IN THE UNITED STATES DISTRICT COURT FOR THE NORTHERN DISTRICT OF ILLINOIS EASTERN DIVISION GERARDO ARANDA, GRANT BIRCHMEIER, STEPHEN PARKES, and REGINA STONE, on behalf of themselves and classes of others similarly situated, Plaintiffs, v. CARRIBBEAN CRUISE LINE, INC., ECONOMIC STRATEGY GROUP, ECONOMIC STRATEGY GROUP, INC., ECONOMIC STRATEGY, LLC, THE BERKLEY GROUP, INC., and VACATION OWNERSHIP MARKETING TOURS, INC., Defendants. ) ) ) ) ) ) ) ) ) ) ) ) ) ) ) ) ) Case No. 12 C 4069 MEMORANDUM OPINION AND ORDER Plaintiffs filed suit on behalf of themselves and similarly situated individuals against Caribbean Cruise Line, Inc. (CCL), Vacation Ownership Marketing Tours, Inc. (VOMT), The Berkley Group, Inc., and Economic Strategy Group and its affiliated entities (collectively ESG). Plaintiffs alleged that defendants violated the Telephone Consumer Protection Act, 47 U.S.C. § 227, by using an autodialer and an artificial or prerecorded voice to call plaintiffs' cellular and landline telephones. After roughly four years of contested litigation, the parties reached agreement on a class-wide settlement of plaintiffs' claims, and plaintiffs have moved for final approval of the proposed settlement. Two purported class members have raised objections to the terms of the agreement. Plaintiffs' counsel have also petitioned for an award of attorney's fees. Defendants and one of the class members have objected to the size of the requested fee. For the reasons stated below, the Court grants final approval of the settlement. The Court will issue a separate decision at a later time concerning the petition for attorney's fees. Background The Court assumes familiarity with the basic facts of the case, which the Court has already discussed in other written decisions. See, e.g., Aranda v. Caribbean Cruise Line, Inc., 179 F. Supp. 3d 817, 820–22 (N.D. Ill. 2016). In short, plaintiffs allege that ESG placed millions of calls to consumers without their consent. The calls featured prerecorded messages explaining to recipients that they would be eligible for a free cruise if they participated in various short political surveys. According to plaintiffs, ESG's true purpose in placing these calls was to sell vacation products at the direction and on the behalf of CCL, VOMT, and Berkley. The parties engaged in contested litigation for roughly four years before reaching a settlement agreement. Over that time, the Court denied defendants' motion to dismiss, granted plaintiffs' motion for class certification over defendants' objection, denied defendants' motions for summary judgment, granted in part plaintiffs' motion for summary judgment, and denied defendants' additional motion for summary judgment and class decertification. Before proceeding to trial, the parties engaged in mediation, conducted by Wayne Andersen, a highly respected retired judge of this court. The parties reached agreement on a memorandum of understanding only four days before trial, and that memorandum formed the basis of the agreement that is now before the Court for approval. The agreement's definition of the settlement class is the same as the definition of 2 the class in the Court's class certification order. That order certified two classes—one for individuals who received cellular phone calls and one for those who received landline calls—and defined each class as those persons in the United States who received the calls at issue in this case between August 2011 and August 2012 and (a) whose telephone number appeared in defendants' records or the records of third party telephone carriers or (b) whose own records prove that they received the calls. See Birchmeier v. Caribbean Cruise Line, Inc., 302 F.R.D. 240, 256 (N.D. Ill. 2014). The following individuals are excluded from the settlement class under the agreement: the judge in this case, defendants, those who opt out of the class pursuant to Federal Rule of Civil Procedure 23(e)(4), and counsel and their families. The agreement provides that defendants will establish a common fund in an amount no lower than $56 million and no higher than $76 million, from which all class members will be paid. The total fund amount will be equal to the sum of the award to class members, settlement administration and notice expenses, any incentive award to class representatives, and any attorney's fee award. Class members may submit claim forms for approval by a settlement administrator, who was selected by plaintiffs and approved by the Court. Each class member who submits an approved claim will be entitled to $500 per call received unless the total of such payments (plus payment of administration expenses, incentive awards to class representatives, and attorney's fees) would exceed the $76 million cap on the fund total. If the cap is met, settlement class members with approved claims will be entitled to a pro rata share of the fund based on the number of calls they received. Plaintiffs' counsel have requested a fee award of 33% of the fund (minus notice expenses), up to a maximum of $24.5 million, and 3 plaintiffs request incentive awards of $10,000 for each of the four class representatives. No party or class member has objected to the requested incentive award for the class representatives. Under the agreement, all cash payments to settlement class members are to be issued via checks that expire and become null and void unless cashed within ninety days. After the first round of cash payments and payment of administration expenses, attorney's fees, and incentive awards, any uncashed checks or unclaimed funds will be issued to settlement class members with approved claims on a pro rata basis. The agreement provides that any uncashed checks and unclaimed funds remaining after this second round of payments will be distributed to a cy pres recipient selected by Judge Andersen. In addition to making payments into the settlement fund, defendants have agreed to conduct annual internal audits of their procedures to ensure that they do not make autodialed calls without consumer consent in the future. In exchange for defendants' agreement to make the required payments and conduct internal audits of their procedures, plaintiffs have agreed that settlement class members will be deemed to have released defendants from all claims against them. Discussion As mentioned above, only two purported members of the class have raised objections to any aspect of the settlement agreement other than the size of the potential attorney's fee award. Before addressing those specific objections, the Court first considers generally whether the agreement meets the requirements of Federal Rule of Civil Procedure 23. The Court must determine, for example, whether the notice 4 provided to the settlement class under the agreement is "the best notice that is practicable under the circumstances." Fed. R. Civ. P. 23(c)(2)(B). With respect to the substance of the proposed settlement, the Court must determine whether it is "fair, reasonable, and adequate." Fed. R. Civ. P. 23(e)(2). In addition, the Court must consider whether there is anything suggesting that the settlement was the product of collusion. See Mirfasihi v. Fleet Mortg. Corp., 450 F.3d 745, 748 (7th Cir. 2006). A. Notice to the class The notice directed to the settlement class must be "the best notice that is practicable under the circumstances, including individual notice to all members through reasonable effort." Fed. R. Civ. P. 23(c)(2)(B). Where individual members cannot be identified through reasonable effort, "notice by publication, imperfect though it is, may be substituted." Hughes v. Kore of Indiana Enter., Inc., 731 F.3d 672, 677 (7th Cir. 2013). Kurtzman Carson Consultants, LLC, the Court-approved settlement administrator in this case, has implemented the notice plan by providing both direct and publication notice. The Court is satisfied that the notice provided is sufficient under Rule 23(c)(2)(B). The settlement administrator delivered notice directly, either through electronic or regular mail, to 78.6% of the 1,040,389 names and addresses associated with telephone numbers obtained from defendants' records. Notice was also published in ten prominent newspapers throughout the United States, as well as in a national edition of People magazine. Notice was also placed in online banner advertisements that received over 150 million impressions and was sent to the Attorney General of the United States as well as the Attorneys General of all 50 states, the District of Columbia, 5 Puerto Rico, Guam, the Northern Mariana Islands, the U.S. Virgin Islands, and American Samoa. In addition, a settlement website ( provides notice and relevant court documents to website visitors, and the settlement administrator maintains a toll-free telephone number to assist class members. In total, nearly 500,000 people have visited the settlement website, and over 9,000 calls have been made to the toll-free number. There have been no objections to the adequacy of the notice to the class, and the Court is confident that under the circumstances of this case, the notice directed to the class has been the best notice practicable. B. Rule 23(e)(2) factors A district court may only approve a proposed settlement upon a finding that the proposal is "fair, reasonable, and adequate." Fed. R. Civ. P. 23(e)(2). In making that finding, a court considers the following factors: (1) the strength of plaintiffs' case compared to the amount of defendants' settlement offer; (2) the likely complexity, length, and expense of the litigation; (3) the amount of opposition to settlement among affected parties; (4) the opinion of competent counsel; and (5) the stage of the proceedings and the amount of discovery completed at the time of settlement. Synfuel Techs., Inc. v. DHL Express (USA), Inc., 463 F.3d 646, 653 (7th Cir. 2006). 1. Strength of plaintiffs' case as compared to settlement offer "The most important factor relevant to the fairness of a class action settlement is the first one listed: the strength of plaintiff[s'] case on the merits balanced against the amount offered in the settlement." Id. (internal quotation marks omitted). As this Court has noted previously, valuing hypothetical continued litigation is necessarily somewhat speculative and not an exact science. Kolinek v. Walgreen Co., 311 F.R.D. 483, 493 6 (N.D. Ill. 2015) (Kennelly, J.). But the size of the monetary award defendants have agreed to pay under the proposed settlement suggests that this first factor favors approval of the settlement. As plaintiffs point out, TCPA cases of this size generally do not result in awards greater than $40 per plaintiff. See, e.g., In re Capital One Tel. Consumer Prot. Act Litig., 80 F. Supp. 3d 781, 787 (N.D. Ill. 2015) (providing $34.60 each to individual claimants); Kolinek, 311 F.R.D. at 494 (providing roughly $30 per claimant). Plaintiffs maintain that individual claimants in this case are likely to receive at least $135 per call received, meaning each approved claimant likely will receive at least $400 in total. Thus the monetary award in this case is clearly significant in comparison to the relief awarded in similar TCPA cases. The amount offered in the settlement also appears to be substantial in light of the risks plaintiffs faced had they continued to trial. As plaintiffs note, a key issue at trial would be the factually and legally complicated question of whether Berkley, CLL, and VOMT could be held vicariously liable for the calls ESG made, and a jury's adverse finding on that issue would leave the class without any recovery at all. In addition, even if plaintiffs prevailed at trial, there was a serious possibility that a large jury verdict would render the defendants insolvent and unable to pay the damages awarded. See Dkt. 463 ("A judgment in the amount Plaintiffs seek could not be paid by Berkley. In fact, such a judgment would require Berkley to terminate thousands of employees and declare bankruptcy."). In light of the real risks associated with continued litigation, the amount defendants have agreed to pay appears to be fair and commensurate with the strength of plaintiffs' case. 2. Complexity, length, and expense of litigation 7 The risks just discussed, as well as the history of this hard-fought litigation, suggests that continued litigation likely would add complexity, length, and considerable expense to this already complex, long, and expensive case. "If the Court approves the proposed settlement agreement, this case will end, and class members will be entitled to the retrospective and prospective relief [defendants] ha[ve] promised." Kolinek, 311 F.R.D. at 495. If, on the other hand, the Court were to deny approval, the parties would proceed to try a week-long class action jury trial. A verdict for plaintiffs likely would lead to a potentially fruitless attempt to recover damages from defendants who would be rendered insolvent or would file for bankruptcy. A verdict for defendants likely would result in an appeal of not only the verdict, but also certification of the class. (As plaintiffs note, defendants sought appellate review on that issue, but they were denied permission to appeal on an interlocutory basis.) In Re Caribbean Cruise Line, Inc., No. 14-8021 (7th Cir. Oct. 10, 2014). Given the complexity and expense inherent in a class action jury trial, the possibility that plaintiffs might face problems recovering a potential judgment, and the likelihood of a potentially lengthy appellate review process, the Court is confident that the second Synfuel factor weighs in favor of approving the settlement and avoiding the increased complexity, length, and expense of continued litigation. 3. Amount of opposition The extremely low level of opposition to the settlement proposal also favors its approval. Of the more than 1 million class members, only three purported members have objected to the proposed agreement, and one of those objects only to the proposed attorney's fee award, not the settlement itself. And rather than opting out or objecting, tens of thousands of class members—including Fortune 500 companies, 8 Oakland County, Michigan, and other sophisticated actors—have filed claims. Though the Court addresses the objectors' specific concerns below, the fact that so few class members have expresses opposition to the settlement supports the reasonableness of the proposal. See In re Sw. Airlines Voucher Litig., No. 11 C 8176, 2013 WL 4510197, at *7 (N.D. Ill. Aug. 26, 2013) (less than 0.01% objecting or opting out supports reasonableness of settlement). 4. Opinion of competent counsel It is undisputed that class counsel are experienced and respected members of the plaintiff's class action bar. Attorneys at Edelson PC have extensive experience litigating consumer class actions, including numerous TCPA cases, and attorneys at Loevy & Loevy have extensive experience trying class actions before juries. That complementary experience of co-counsel gives them insight into the value of plaintiffs' claims and the potential risks and rewards of continued litigation through trial and appeal. Thus the opinion of the competent counsel, who negotiated this settlement with defendants at arms-length, and with the assistance of an experienced and respected mediator, favors approval of the proposed settlement. Isby v. Bayh, 75 F.3d 1191, 1200 (7th Cir. 1996) ("[T]he district court was entitled to give consideration to the opinion of competent counsel that the settlement was fair, reasonable and adequate."). 5. Stage of proceedings and amount of discovery completed As discussed above, the parties engaged in hard-fought litigation for over four years and were days away from trial when they reached agreement on settlement terms. They engaged in and reviewed the results of substantial discovery, they briefed three sets of dispositive motions, and the Court ruled on those motions. The Court is 9 therefore "satisfied that the discovery and investigation by class counsel prior to entering into settlement negotiations was extensive and thorough." Id. (internal quotation marks omitted). Thus the final Synfuel factor also favors approval of the settlement. C. Absence of collusion The Court has not detected any "hints" that the parties' agreement was the result of collusion, and none of the objectors has made such a suggestion. Mirfasihi, 450 F.3d at 748. Indeed, the circumstances surrounding the parties' mediation and ultimate agreement minimize the likelihood of any collusion. As plaintiffs note, the parties reached settlement only after several rounds of mediation with a neutral mediator, and they did so only after years of combative litigation. In addition, the agreement lacks any of the problematic features the Seventh Circuit has identified as red flags for collusion. See, e.g., Redman v. RadioShack Corp., 768 F.3d 622, 637 (7th Cir. 2014) (questioning "clear-sailing clause" in which defendant agreed not to contest class counsel's request for attorneys' fees); Eubank v. Pella Corp., 753 F.3d 718, 721 (7th Cir. 2014) (criticizing binding of single class despite adversity of subclasses, provision allowing reduction in attorney's fee award to revert back to defendant, and failure to quantify benefits to class members, among other problematic features). Nothing in the history of this litigation or in the terms of the settlement suggests that the agreement was the product of collusion. D. Objections Only two purported class members have raised objections to the terms of the proposed settlement. Thomas Taylor has filed a pro se objection, arguing that it is unreasonable to require him to produce documentation of the calls he received in order 10 to be a part of the settlement class. As plaintiffs note, the settlement agreement uses the same definition of the class as the class certification order, which imposes the requirement on class members to produce documentation of calls if their numbers do not appear in defendants' records. See Birchmeier, 302 F.R.D. at 256. It is appropriate to require substantiation of claims in large class actions, see Settlement Administration, Ann. Manual Complex Lit § 21.66 (4th ed.), and Taylor has not provided any reason for the Court to revisit its class certification order at this stage. And as plaintiffs point out, class counsel helped class members to serve hundreds of subpoenas with wireless and landline providers to obtain records. This assistance would have been available to Taylor and other class members like him had he asked for it. Because Taylor offers no reason for the Court to reconsider its class certification order and has offered no other basis for his objection to the settlement proposal, the Court overrules his objection. 1 Plaintiffs contend that Kevin McCabe, the second objector to the settlement proposal, lacks standing to raise an objection. And indeed, McCabe's brief in support of his objection suggests that he is not a member of the class: he states that the calls he received from defendants were made and received outside of the class period (from August 2011 to August 2012). In addition, any claim McCabe might assert in this case would be barred by the doctrine of claim preclusion because he already sued defendants in the Eastern District of New York for the same alleged TCPA violation in a case that reached final judgment. McCabe does not deny that his claims in that case against VOMT and Berkley were dismissed or that the district court entered judgment in 1 The Court notes that if, as is likely, Taylor has no such documentation, that would mean he is not a class member, which would bring into question his standing to object to the settlement. 11 his favor against CCL in the amount of $2,500. He contends, however, that the doctrine of claim preclusion does not bar his claims in this case because his claim in the New York case concerned only one of the allegedly improper phone calls he received from defendants. The doctrine of claim preclusion, however, requires a plaintiff to bring all of his claims arising out of the same transaction and bars additional suits against the same defendants if "the same facts were essential to maintain both actions." Evans ex rel. Evans v. Lederle Labs., 167 F.3d 1106, 1113 (7th Cir. 1999). Apart from the dates of the alleged phone calls, the facts underlying McCabe's claim in the previous case and he claims in this case—including all essential facts—are identical. McCabe may not bring multiple, nearly identical actions against defendants merely because he received multiple individual calls. "Claim splitting is not a way around res judicata." Chicago Title Land Trust Co. v. Potash Corp. of Saskatchewan Sales, 664 F.3d 1075, 1081 (7th Cir. 2011). Thus because McCabe is not a member of the class or has no live claims against defendants that could be released by the settlement agreement, he lacks standing to object. Nevertheless, to ensure the interests of the class are protected, the Court will consider McCabe's objections despite his lack of standing. McCabe argues that the portion of the settlement agreement concerning class members' release of claims against defendants is too broad because it does not expressly contain a date restriction. The Court disagrees with McCabe's reading of the settlement agreement. The definition of "released claims" under the agreement is confined to those claims arising out of the "alleged calls," meaning the calls that are the subject of plaintiffs' complaint in this case, and the allegations in plaintiffs' complaint are limited to calls placed between August 12 2011 and August 2012 (the class period). McCabe is therefore mistaken that individuals who received calls outside the class period are at risk of having their claims released by virtue of the settlement agreement. McCabe also objects to the agreement's proposed cy pres award. He argues that plaintiffs have not demonstrated that it would be infeasible to award the designated cy pres funds to the class. Because the agreement does not specify the amount of the potential cy pres award or the specific awardee, he contends that the agreement and the notice to the class may be providing inadequate information about an award that may turn out to be the "bulk of the total payout." Dkt. 545 at 10. The contention that a cy pres award is likely to involve a significant sum borders on the frivolous. This is a case in which, to receive payment, class members had to submit claim forms providing contact information. In short, they have already provided a concrete expression of their interest in receiving payment. And as previously discussed, the amount each class member will receive is significant—likely several hundred dollars at the low end. Under the settlement agreement, if any class members with approved claims fail to cash their initial checks, the funds left over will be redistributed to those with approved claims in a second round of payments. It is only after this second round of payments that unclaimed funds would go toward a cy pres award. For a cy pres award to be substantial, therefore, numerous individuals who already went to the trouble of filling out claim forms would have to fail to cash the checks they receive not once, but twice. It is overwhelmingly likely that any unclaimed funds designated for cy pres disposition will be so small that the cost of distributing those funds through the mail would far exceed the amount of the funds. Nevertheless, although it is unlikely that the cy pres payout 13 would be substantial, the Court will guard against this extremely remote possibility by modifying the agreement to make the size of the cy pres award and the identity of the recipient subject to this Court's approval. Conclusion For the reasons stated above, the Court grants plaintiffs' motion [dkt. no. 571] for final approval of the proposed settlement agreement, subject to the following modification to section 2.2(f) of the agreement: a sentence shall be added to the end of section 2.2(f) stating "No funds shall be distributed to a cy pres recipient without prior approval of the Court." ________________________________ MATTHEW F. KENNELLY United States District Judge Date: March 2, 2017 14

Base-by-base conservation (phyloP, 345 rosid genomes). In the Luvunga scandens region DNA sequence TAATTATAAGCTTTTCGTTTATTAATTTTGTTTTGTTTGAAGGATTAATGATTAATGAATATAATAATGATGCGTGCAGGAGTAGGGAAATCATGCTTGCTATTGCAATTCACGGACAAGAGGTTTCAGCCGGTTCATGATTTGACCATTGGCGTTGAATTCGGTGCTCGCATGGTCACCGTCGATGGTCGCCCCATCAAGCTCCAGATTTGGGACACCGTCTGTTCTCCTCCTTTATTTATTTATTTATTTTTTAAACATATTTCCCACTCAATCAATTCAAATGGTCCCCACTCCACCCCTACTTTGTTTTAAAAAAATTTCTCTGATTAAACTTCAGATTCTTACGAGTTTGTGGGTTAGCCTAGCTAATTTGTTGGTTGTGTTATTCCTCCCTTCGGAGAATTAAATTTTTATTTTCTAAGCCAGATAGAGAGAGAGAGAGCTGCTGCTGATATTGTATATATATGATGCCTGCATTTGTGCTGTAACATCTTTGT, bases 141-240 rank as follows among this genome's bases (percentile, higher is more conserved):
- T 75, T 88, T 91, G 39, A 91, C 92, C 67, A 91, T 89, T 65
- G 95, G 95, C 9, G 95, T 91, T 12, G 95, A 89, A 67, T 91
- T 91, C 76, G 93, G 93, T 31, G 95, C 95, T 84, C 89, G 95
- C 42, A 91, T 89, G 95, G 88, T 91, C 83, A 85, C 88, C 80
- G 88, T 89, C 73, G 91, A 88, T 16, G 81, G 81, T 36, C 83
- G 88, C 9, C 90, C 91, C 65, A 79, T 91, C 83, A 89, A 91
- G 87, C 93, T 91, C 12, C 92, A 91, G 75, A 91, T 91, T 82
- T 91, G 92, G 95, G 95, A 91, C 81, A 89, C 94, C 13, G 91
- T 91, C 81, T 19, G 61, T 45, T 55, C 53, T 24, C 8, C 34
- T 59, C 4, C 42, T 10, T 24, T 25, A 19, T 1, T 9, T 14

Disclaimer: Justia Dockets & Filings provides public litigation records from the federal appellate and district courts. These filings and docket sheets should not be considered findings of fact or liability, nor do they necessarily reflect the view of Justia.

Why Is My Information Online?